Clinical use of tissue plasminogen activator (tPA) in thrombolytic therapy is limited by its short circulation time and hemorrhagic side effects. Inspired by fibrinogen binding to activated platelets, we report a fibrinogen-mimicking, multi-arm nanovesicle for thrombus-specific tPA delivery and targeted thrombolysis. This novel system is based on the lipid nanovesicle coated with polyethylene glycol (PEG) terminally conjugated with a cyclic RGD (cRGD) peptide. Our experiments with human blood demonstrated its highly selective binding to activated platelets and efficient tPA release at a thrombus site under both static and physiological flow conditions. Its clot dissolution time in a microfluidic system was comparable to that of free tPA. Furthermore, we report a purpose-built computational model capable of simulating targeted thrombolysis of the tPA-loaded nanovesicle and with potential in predicting the dynamics of thrombolysis in physiologically realistic scenarios. This combined experimental and computational work presents a promising platform for development of thrombolytic nanomedicines.

Journal article

Bruno RM, Spronck B, Hametner B, Hughes A, Lacolley P, Mayer CC, Muiesan ML, Rajkumar C, Terentes-Printzios D, Weber T, Hansen TW, Boutouyrie Pet al., 2021, Covid-19 Effects on ARTErial StIffness and Vascular AgeiNg: CARTESIAN Study Rationale and Protocol, ARTERY RESEARCH, Vol: 27, Pages: 59-68, ISSN: 1872-9312

Journal article

Vyas MV, Chaturvedi N, Hughes AD, Marmot M, Tillin Tet al., 2021, Cardiovascular disease recurrence and long-term mortality in a tri-ethnic British cohort, HEART, Vol: 107, Pages: 996-1002, ISSN: 1355-6037

Journal article

Comella A, Michail M, Chan J, Cameron JD, Gooley R, Mathur A, Hughes AD, Brown AJet al., 2021, Patients with aortic stenosis exhibit early improved endothelial function following transcatheter aortic valve replacement: The eFAST study., Int J Cardiol, Vol: 332, Pages: 143-147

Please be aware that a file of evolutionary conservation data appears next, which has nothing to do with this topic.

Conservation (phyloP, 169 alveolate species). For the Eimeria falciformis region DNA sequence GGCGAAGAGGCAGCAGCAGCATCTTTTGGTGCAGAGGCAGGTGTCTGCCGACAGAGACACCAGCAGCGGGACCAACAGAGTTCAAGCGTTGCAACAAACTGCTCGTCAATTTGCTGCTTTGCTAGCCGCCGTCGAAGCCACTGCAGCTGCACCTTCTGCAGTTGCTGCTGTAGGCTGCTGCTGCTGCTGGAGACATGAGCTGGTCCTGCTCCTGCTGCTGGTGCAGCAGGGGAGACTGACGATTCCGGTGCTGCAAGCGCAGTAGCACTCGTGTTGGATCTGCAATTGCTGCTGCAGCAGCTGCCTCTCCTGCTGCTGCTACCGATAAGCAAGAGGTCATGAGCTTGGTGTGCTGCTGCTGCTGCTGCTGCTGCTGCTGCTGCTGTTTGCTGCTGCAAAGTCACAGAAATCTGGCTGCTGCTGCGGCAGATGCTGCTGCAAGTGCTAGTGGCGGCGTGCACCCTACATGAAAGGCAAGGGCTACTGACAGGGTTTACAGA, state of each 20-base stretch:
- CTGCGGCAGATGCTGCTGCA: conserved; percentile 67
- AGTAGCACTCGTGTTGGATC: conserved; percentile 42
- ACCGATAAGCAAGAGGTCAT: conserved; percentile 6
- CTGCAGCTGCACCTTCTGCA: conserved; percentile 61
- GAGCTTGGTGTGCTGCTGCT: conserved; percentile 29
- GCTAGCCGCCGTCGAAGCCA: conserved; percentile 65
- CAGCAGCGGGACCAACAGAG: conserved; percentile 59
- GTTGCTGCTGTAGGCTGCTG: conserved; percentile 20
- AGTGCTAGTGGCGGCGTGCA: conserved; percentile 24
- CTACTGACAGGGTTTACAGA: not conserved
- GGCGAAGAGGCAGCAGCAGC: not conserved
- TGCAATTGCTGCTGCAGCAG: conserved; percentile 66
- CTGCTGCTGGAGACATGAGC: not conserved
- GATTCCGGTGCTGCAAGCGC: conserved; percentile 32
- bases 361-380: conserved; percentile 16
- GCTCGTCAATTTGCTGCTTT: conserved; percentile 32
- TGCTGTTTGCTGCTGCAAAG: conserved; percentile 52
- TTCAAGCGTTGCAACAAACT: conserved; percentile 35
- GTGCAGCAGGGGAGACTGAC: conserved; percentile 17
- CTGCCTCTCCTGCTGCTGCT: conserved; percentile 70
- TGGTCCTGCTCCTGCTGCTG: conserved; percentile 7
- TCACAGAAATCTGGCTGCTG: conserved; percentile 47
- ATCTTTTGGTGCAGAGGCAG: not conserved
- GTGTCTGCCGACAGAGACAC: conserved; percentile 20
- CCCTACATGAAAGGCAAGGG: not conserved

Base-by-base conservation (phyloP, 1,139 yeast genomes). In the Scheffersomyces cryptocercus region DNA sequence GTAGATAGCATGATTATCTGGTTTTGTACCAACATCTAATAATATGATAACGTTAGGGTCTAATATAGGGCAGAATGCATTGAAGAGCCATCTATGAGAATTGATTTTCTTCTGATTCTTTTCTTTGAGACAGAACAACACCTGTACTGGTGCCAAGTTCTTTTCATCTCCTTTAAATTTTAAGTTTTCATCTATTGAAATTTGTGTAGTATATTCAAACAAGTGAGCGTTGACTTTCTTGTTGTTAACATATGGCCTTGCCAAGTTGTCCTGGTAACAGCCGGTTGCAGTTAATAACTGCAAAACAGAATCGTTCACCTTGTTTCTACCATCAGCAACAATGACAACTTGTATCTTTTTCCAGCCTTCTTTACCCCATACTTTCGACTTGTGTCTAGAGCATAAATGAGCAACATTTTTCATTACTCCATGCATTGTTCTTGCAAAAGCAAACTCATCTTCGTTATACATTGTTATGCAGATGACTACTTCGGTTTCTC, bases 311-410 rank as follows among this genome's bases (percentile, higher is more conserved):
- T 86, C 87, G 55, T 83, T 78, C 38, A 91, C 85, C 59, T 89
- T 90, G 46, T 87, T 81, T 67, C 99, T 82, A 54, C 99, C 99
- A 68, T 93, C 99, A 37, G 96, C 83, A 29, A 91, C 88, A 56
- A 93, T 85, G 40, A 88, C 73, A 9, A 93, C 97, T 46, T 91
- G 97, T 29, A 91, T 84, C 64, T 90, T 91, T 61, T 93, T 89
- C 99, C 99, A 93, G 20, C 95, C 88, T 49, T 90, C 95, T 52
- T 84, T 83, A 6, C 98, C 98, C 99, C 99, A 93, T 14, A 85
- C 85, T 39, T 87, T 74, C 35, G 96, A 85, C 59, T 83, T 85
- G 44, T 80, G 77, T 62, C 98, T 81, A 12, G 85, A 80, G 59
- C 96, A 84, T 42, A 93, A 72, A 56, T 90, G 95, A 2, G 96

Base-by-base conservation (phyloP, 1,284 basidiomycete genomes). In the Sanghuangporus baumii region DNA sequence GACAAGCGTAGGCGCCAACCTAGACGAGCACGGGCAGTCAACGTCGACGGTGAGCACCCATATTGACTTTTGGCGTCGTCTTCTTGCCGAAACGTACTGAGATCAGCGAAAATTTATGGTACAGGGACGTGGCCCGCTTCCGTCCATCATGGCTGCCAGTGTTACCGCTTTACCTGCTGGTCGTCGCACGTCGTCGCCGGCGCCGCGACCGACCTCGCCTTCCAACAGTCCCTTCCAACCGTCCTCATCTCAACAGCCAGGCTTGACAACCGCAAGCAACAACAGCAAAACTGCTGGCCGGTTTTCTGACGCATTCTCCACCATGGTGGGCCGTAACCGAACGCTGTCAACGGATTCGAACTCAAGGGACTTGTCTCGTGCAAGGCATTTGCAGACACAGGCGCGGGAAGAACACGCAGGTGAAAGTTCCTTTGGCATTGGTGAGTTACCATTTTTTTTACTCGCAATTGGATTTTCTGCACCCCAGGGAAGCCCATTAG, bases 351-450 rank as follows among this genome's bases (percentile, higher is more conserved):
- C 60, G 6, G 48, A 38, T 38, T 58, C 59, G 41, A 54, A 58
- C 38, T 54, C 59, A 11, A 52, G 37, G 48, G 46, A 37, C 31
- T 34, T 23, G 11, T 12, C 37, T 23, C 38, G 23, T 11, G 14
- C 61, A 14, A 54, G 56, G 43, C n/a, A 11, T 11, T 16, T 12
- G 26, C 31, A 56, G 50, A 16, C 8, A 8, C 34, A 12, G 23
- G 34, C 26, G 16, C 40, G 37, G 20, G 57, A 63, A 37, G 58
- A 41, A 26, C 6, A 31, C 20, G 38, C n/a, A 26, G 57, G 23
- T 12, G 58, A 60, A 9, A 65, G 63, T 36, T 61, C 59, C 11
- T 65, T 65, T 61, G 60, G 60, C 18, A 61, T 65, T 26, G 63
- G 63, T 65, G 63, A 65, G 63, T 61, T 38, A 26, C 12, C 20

BACKGROUND: Patients with severe aortic stenosis (AS) exhibit systemic endothelial dysfunction, which can be associated with myocardial ischaemia in absence of obstructive coronary disease. Transcatheter aortic valve replacement (TAVR) is used to treat severe AS in patients with high or prohibitive surgical risk. However, it remains unknown whether endothelial function recovers post-TAVR. We therefore sought to assess the early and late changes in flow-mediated dilation (FMD), a measure of endothelial function, following TAVR. METHODS: Patients undergoing TAVR for severe AS had ultrasound assessment of brachial endothelial-independent and -dependent FMD. Measurements were performed pre-TAVR, at early follow-up (<48 h post-TAVR) and late follow-up (4-6 weeks post-TAVR). RESULTS: 27 patients (mean age 82.0 ± 7.0; 33.3% female) were recruited; 37.0% had diabetes mellitus and 59.3% had hypertension. Brachial artery FMD increased from 4.2 ± 1.6% (pre-TAVR) to 9.7 ± 3.5% at early follow-up (p < 0.0001). At late follow-up, improvement compared with early follow-up was sustained (8.7 ± 1.9%, p = 0.27). Resting brachial arterial flow velocities decreased significantly at late follow-up (11.24 ± 5.16 vs. 7.73 ± 2.79 cm/s, p = 0.003). Concordantly, at late follow-up, there was decrease in resting wall shear stress (WSS; 14.8 ± 7.8 vs. 10.6 ± 4.8dyne/cm2, p = 0.01), peak WSS (73.1 ± 34.1 vs. 58.8 ± 27.8dyne/cm2, p = 0.03) and cumulative WSS (3543 ± 1852 vs. 2504 ± 1089dyne·s/cm2, p = 0.002). Additionally, a favourable inverse correlation between cumulative WSS and FMD was restored at late follow-up (r = -0.21 vs. r = 0.49). CONCLUSION: Endothelial function in patients with AS improves early post-TAVR and this improvement is sustained. This likely occurs as a result of improved arterial haemodynamics, leading to lower localised WSS and release of vasoactive mediators that may also al